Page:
Government tweaks eligibility criteria for new Covid business support scheme
Bill gives legal effect to tax measures announced by Donohoe on budget day
The Finance Bill also provides for the reduced VAT rate for the hospitality and tourism sector from 13.5 per cent to 9 per cent, which comes into effect next month. Photograph: Getty Images
The Government has broadened the eligibility criteria for its new Covid-19 business support scheme.
The Covid Restrictions Subsidy Scheme announced on budget day provides for grants of up to €5,000 a week to businesses who have been forced to close or operate at a significantly curtailed level because of the current restrictions.
According to the original announcement, qualifying businesses would have had to prove they had lost at least 80 per cent of turnover relative to the same period last year.
However, this threshold has now been reduced to 75 per cent in bid to support more businesses.
Details of how the scheme will operate were contained in the Finance Bill, published on Thursday by the Department of Finance.
The relief, which will run from October 13th to March 31st, is primarily aimed at businesses in the hard-hit consumer-facing sectors of the economy, such as hospitality.
It will operate as a cash payment equal to 10 per cent of the average weekly value of the 2019 business’s turnover up to €20,000 and 5 per cent thereafter, subject to a maximum weekly payment of €5,000.
“The Covid Restrictions Support Scheme will provide much needed support to businesses that have had to close or significantly reduce trading as a result of the recent move to Level 5 throughout the country,” Minister for Finance Paschal Donohoe said.
“We understand the difficulties businesses and individuals are facing and are determined to do whatever we can to ensure we emerge as a stronger and more resilient society, in the period ahead,” he said.
Finance Bill 2020, which gives legal effect to the measures contained in the budget, runs to 74 sections and over 100 pages. It was approved by the Cabinet earlier this week.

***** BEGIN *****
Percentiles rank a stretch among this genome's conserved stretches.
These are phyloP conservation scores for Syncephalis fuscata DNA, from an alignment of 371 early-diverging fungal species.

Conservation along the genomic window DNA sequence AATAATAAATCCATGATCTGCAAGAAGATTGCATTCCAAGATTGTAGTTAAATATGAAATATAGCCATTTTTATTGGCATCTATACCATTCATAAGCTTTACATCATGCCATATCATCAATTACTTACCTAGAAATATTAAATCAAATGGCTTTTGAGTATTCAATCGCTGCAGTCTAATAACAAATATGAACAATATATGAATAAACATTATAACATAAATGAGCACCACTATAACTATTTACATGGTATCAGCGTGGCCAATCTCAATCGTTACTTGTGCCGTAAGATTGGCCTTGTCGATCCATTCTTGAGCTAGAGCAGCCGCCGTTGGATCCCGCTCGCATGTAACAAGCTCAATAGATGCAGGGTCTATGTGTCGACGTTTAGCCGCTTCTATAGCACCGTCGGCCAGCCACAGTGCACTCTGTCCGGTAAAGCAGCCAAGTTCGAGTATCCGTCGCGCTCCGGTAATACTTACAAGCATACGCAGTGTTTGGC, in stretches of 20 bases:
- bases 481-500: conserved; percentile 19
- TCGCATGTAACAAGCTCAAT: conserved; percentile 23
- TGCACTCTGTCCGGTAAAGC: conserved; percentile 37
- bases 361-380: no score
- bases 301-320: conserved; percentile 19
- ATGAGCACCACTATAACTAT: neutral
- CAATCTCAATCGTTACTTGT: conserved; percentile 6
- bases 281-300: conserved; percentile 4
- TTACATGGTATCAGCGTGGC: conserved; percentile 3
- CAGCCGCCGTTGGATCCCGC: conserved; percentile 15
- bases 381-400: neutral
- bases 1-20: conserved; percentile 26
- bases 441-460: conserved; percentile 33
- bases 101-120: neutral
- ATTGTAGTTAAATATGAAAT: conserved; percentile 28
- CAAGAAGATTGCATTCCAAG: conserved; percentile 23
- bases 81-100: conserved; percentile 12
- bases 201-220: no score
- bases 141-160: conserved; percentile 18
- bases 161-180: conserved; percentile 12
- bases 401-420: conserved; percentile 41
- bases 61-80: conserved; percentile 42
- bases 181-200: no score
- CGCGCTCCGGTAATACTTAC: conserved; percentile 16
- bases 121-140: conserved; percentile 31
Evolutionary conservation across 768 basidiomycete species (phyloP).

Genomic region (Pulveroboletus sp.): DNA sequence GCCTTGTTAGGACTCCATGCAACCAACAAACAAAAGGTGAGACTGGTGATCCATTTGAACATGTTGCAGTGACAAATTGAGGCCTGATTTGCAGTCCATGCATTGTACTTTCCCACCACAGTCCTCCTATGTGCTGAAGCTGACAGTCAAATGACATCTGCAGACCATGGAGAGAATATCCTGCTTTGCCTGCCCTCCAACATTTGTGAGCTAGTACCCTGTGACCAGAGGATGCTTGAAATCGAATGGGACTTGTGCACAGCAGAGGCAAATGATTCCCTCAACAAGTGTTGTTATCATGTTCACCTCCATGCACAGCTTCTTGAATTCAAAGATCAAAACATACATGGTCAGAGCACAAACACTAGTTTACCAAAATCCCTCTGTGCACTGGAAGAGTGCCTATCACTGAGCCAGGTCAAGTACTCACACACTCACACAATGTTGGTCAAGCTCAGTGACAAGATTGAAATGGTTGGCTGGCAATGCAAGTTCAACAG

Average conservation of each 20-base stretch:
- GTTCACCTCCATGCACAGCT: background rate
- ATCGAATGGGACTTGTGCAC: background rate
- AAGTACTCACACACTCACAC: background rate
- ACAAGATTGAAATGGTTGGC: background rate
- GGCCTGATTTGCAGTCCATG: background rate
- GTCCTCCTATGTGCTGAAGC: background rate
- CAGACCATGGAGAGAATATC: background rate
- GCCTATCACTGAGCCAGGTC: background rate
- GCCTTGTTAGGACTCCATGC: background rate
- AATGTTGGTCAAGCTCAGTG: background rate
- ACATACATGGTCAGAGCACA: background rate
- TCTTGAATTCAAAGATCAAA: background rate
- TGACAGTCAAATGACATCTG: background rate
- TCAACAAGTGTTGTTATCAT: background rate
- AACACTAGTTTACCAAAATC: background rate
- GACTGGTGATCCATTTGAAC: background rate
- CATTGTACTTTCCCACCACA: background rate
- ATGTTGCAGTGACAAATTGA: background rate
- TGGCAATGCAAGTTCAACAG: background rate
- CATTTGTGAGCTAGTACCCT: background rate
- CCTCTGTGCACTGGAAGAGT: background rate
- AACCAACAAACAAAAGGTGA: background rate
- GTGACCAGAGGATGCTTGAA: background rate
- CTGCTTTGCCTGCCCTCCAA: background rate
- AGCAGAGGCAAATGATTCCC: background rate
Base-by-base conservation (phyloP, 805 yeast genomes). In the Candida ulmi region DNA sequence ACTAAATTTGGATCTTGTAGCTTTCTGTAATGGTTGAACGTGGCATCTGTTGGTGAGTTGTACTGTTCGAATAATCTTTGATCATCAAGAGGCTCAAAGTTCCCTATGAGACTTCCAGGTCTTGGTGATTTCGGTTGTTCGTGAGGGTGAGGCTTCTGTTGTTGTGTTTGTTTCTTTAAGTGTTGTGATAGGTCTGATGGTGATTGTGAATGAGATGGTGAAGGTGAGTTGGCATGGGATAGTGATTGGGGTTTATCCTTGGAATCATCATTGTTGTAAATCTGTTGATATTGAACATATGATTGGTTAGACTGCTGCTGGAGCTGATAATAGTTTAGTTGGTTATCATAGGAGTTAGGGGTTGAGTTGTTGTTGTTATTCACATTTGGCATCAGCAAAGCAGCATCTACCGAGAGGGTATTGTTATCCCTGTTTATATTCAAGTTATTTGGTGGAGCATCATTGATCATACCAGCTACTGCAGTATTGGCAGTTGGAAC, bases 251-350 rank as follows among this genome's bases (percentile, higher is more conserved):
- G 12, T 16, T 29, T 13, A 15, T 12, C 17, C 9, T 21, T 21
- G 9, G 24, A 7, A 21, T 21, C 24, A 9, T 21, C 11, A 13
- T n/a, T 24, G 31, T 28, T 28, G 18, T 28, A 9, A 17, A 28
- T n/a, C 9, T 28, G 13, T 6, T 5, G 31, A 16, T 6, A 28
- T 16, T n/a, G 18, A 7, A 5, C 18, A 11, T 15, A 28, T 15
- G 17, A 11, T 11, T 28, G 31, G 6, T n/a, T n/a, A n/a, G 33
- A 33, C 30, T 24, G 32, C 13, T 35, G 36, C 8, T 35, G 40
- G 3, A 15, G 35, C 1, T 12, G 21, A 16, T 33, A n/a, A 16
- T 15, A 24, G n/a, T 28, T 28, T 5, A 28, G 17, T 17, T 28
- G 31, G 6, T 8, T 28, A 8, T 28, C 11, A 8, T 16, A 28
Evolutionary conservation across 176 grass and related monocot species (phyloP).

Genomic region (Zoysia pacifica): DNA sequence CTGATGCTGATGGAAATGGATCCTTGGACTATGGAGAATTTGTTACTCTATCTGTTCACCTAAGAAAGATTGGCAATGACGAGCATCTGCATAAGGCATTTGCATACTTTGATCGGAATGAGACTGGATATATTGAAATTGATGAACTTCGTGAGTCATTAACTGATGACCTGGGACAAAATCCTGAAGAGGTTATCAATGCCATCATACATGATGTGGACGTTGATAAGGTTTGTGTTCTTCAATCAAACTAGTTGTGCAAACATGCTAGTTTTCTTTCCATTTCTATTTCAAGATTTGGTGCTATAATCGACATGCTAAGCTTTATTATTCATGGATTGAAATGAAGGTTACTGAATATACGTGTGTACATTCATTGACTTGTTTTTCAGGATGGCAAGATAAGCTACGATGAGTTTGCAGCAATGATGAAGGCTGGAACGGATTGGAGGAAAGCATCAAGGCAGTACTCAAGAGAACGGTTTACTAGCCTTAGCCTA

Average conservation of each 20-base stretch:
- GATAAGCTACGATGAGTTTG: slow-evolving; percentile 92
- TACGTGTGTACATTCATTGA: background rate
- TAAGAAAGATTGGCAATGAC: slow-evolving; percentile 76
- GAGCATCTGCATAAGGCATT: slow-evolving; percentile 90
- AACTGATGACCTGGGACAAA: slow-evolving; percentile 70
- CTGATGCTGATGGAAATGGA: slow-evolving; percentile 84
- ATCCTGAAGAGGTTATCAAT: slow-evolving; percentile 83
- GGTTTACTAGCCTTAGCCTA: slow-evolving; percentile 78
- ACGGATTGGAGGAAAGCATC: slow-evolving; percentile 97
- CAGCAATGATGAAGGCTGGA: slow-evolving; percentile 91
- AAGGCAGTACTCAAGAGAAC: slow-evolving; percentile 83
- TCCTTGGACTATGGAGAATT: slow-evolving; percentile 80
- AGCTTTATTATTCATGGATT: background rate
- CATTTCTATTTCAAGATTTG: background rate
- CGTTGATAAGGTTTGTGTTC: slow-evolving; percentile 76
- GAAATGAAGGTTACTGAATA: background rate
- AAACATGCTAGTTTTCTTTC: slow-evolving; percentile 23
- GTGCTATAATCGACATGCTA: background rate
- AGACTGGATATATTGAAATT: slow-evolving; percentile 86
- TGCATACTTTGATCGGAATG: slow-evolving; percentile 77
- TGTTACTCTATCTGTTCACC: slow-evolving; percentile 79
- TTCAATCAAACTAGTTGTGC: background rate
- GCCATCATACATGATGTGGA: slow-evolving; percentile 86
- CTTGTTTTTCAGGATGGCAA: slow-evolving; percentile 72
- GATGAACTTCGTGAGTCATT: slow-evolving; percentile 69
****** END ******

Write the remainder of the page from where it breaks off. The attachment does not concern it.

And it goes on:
It provides for the gradual increase in carbon tax from €26 to €100 per tonne of CO2 over 10 years as laid out in the Coalition’s programme for government.
The tax will be increased by €7.50 per tonne next year, from €26 to €33.50, and €7.50 a year thereafter with the funds ringfenced to help those at risk of fuel poverty.
The Bill also makes provision for the transition of Ireland’s CO2- based vehicle registration and motor tax regimes to the new more robust Worldwide Harmonised Light Vehicle Test Procedure emissions test from January 2021.
“As a result, our VRT regime will be based on emissions performance levels which are much closer to real world performance levels than is currently the case,” the department said.
The Bill also provides for the reduced VAT rate for the hospitality and tourism sector from 13.5 per cent to 9 per cent, which comes into effect next month.
“This will apply to catering and restaurant supplies, tourist accommodation, cinemas, theatres, museums, historic houses, open farms, amusement parks, certain printed matter and hairdressing,” the department said.
There were other minor changes to the code including a provision for an extension of the tax warehousing scheme to include excess Temporary Wage Subsidy Scheme payments received by an employer which are due to be repaid to Revenue.
“The Covid-19 pandemic continues to present us with unprecedented economic and social challenges,” Mr Donohoe said.
“This Government has continually restated its commitment to supporting the economy and society more broadly, particularly those sectors most negatively impacted by Covid-19 restrictions and most in need of additional support,” he added.